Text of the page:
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ERIC Number: ED515281
Record Type: Non-Journal
Publication Date: 2009
Pages: 177
Abstractor: As Provided
Reference Count: 0
ISBN: ISBN-978-1-1096-5772-2
ISSN: N/A
Athletic Training Education in American Colleges and Universities: A Study of Professional Standards and Accountability
Nichter, Joshua M.
ProQuest LLC, Ed.D. Dissertation, The Florida State University
This study identified characteristics and benchmarks of Athletic Training Education Programs (ATEPs) considered exemplary by a national sample of ATEP program directors. These exemplary characteristics and benchmarks can be used as models by program directors and administrators for program evaluation. The study also identified 10 ATEPs perceived as exemplary by a sample of program directors. The characteristics of those programs were compared to the characteristics identified as essential by the survey respondents. The identification of the characteristics found in an exemplary program is a critical step in the advancement of athletic training education. ATEPs are not currently ranked, and only subjective perceptions of professionals within the field have been available to identify distinctive ATEPs. The research study is descriptive by design, and examines specific characteristics of accredited entry-level ATEPs important for exemplary status. After the benchmark characteristics were identified, a comparison of the perceptions of the respondent's perceived characteristics versus the characteristics identified by the program directors of the 10 exemplary programs was evaluated. Finally, after the comparison, a model program was developed. The model program details the specific qualifications required for exemplary status. The perceptions of criteria essential for an ATEP to be classified as exemplary yielded 15 items. A majority of those 15 items were in the category of program resources (n=8), followed by evaluation (n = 4), curriculum (n = 2), and sponsorship (n = 1). Thirty one criteria were identified as consistent (at least 7 of top 10 ATEPs met the criteria) among the top 10 ATEPs. Of the 15 items perceived to be essential for ATEP exemplary status, 14 correlated positively and were seen in a majority of the top 10 ATEPs. This indicates an agreement in perception versus reality in terms of what participants believe to be essential criteria/characteristics of an exemplary ATEP versus the actual criteria/characteristics of 10 exemplary ATEPs. Participants were asked two open-ended questions regarding other important criteria essential for ATEP exemplary status, and the important issues currently facing their ATEPs. Curriculum responses were most frequent as cited by participants among other criteria/characteristics essential for ATEP exemplary status. Didactic courses (n = 18) and clinical experiences (n = 18) were cited as the most frequent subcategories in curriculum. Resource responses were the most frequent category cited by participants among important issues currently facing their ATEPs. Program director responsibilities (n = 21), ACI responsibilities/qualifications (n = 18), and faculty to student ration in the ATEP (n = 15) were the three most frequently cited subcategories in resources. Of the perceived resource, student, program evaluation, and curriculum characteristics that were deemed essential for exemplary entry-level athletic training education programs accredited by the Commission on Accreditation of Athletic Training Education, 24 criteria/characteristics correlated positively with the actual characteristics of 10 identified exemplary ATEPs. As a whole, the perceptions of the participants in this study of what constitutes an exemplary ATEP agreed with the actual characteristics of the 10 identified exemplary ATEPs. Meaning that perception of exemplary status meets the reality of the characteristics of exemplary programs in athletic training. A model for an exemplary entry-level athletic training education program accredited by the Commission on Accreditation of Athletic Training Education has been identified. [The dissertation citations contained here are published with the permission of ProQuest LLC. Further reproduction is prohibited without permission. Copies of dissertations may be obtained by Telephone (800) 1-800-521-0600. Web page: http://www.proquest.com/en-US/products/dissertations/individuals.shtml.]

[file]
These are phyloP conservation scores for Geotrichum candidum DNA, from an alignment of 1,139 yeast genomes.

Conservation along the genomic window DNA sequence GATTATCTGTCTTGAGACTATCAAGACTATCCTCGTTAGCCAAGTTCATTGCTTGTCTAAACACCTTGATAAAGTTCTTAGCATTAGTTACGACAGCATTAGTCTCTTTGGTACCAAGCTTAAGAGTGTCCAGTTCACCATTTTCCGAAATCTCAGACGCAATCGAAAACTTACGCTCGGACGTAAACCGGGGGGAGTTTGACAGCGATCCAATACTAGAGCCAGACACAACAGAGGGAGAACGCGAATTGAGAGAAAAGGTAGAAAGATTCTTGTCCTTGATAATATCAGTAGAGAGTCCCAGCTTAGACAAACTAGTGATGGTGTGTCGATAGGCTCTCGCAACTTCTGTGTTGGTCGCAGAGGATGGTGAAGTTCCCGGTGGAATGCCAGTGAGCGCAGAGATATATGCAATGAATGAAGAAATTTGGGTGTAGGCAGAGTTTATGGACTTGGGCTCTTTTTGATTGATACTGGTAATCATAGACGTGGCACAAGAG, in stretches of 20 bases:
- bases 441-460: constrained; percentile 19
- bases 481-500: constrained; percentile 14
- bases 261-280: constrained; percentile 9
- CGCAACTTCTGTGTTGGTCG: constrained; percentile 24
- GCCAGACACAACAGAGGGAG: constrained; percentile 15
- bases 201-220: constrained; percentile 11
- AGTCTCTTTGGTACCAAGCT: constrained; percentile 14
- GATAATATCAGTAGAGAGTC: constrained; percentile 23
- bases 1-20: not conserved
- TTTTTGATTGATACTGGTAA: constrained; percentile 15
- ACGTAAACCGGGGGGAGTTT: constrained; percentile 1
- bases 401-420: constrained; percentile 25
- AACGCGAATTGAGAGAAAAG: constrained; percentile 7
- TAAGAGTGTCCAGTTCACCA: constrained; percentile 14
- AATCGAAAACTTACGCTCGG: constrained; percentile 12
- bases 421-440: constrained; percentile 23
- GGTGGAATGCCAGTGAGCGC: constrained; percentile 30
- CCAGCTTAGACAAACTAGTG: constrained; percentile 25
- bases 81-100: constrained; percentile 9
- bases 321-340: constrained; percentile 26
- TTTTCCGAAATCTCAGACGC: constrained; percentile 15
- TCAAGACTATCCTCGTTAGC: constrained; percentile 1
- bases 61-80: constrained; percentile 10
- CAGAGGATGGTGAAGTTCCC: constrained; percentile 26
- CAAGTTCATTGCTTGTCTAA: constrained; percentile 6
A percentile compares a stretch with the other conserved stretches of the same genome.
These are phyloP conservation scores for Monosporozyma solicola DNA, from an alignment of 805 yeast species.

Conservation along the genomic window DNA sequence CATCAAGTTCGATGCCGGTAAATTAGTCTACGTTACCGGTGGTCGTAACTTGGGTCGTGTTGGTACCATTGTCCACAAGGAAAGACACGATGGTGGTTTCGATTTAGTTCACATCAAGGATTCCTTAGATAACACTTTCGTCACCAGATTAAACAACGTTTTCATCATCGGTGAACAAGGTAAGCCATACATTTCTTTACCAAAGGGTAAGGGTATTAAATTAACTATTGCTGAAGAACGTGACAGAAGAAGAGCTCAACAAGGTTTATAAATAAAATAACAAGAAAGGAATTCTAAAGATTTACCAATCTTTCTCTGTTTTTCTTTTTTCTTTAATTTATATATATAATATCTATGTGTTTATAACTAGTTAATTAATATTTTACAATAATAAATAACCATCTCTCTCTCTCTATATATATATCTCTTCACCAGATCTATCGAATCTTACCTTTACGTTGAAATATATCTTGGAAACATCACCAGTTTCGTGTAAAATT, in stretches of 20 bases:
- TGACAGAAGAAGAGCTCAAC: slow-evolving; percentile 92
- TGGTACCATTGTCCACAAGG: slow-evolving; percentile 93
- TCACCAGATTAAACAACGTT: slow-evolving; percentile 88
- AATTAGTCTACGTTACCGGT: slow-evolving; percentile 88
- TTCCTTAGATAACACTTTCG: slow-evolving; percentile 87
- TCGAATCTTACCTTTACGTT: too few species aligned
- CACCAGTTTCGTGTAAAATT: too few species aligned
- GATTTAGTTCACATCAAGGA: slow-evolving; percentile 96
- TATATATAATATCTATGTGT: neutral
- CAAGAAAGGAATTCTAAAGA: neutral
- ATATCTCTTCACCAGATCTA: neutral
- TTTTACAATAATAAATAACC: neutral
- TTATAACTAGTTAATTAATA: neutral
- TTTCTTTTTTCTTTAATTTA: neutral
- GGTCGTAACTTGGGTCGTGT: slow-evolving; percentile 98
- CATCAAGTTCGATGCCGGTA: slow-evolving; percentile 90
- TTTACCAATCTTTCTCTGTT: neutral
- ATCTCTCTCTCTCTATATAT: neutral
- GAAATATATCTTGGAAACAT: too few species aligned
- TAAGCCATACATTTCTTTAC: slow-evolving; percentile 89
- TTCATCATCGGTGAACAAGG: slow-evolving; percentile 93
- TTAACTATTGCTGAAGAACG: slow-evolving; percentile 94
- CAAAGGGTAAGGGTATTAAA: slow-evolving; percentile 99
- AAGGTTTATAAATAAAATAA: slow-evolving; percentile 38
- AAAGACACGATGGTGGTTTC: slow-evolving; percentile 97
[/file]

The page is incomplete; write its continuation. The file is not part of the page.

ProQuest LLC. 789 East Eisenhower Parkway, P.O. Box 1346, Ann Arbor, MI 48106. Tel: 800-521-0600; Web site: http://www.proquest.com/en-US/products/dissertations/individuals.shtml
Publication Type: Dissertations/Theses - Doctoral Dissertations
Education Level: Higher Education; Postsecondary Education
Audience: N/A
Language: English
Sponsor: N/A
Authoring Institution: N/A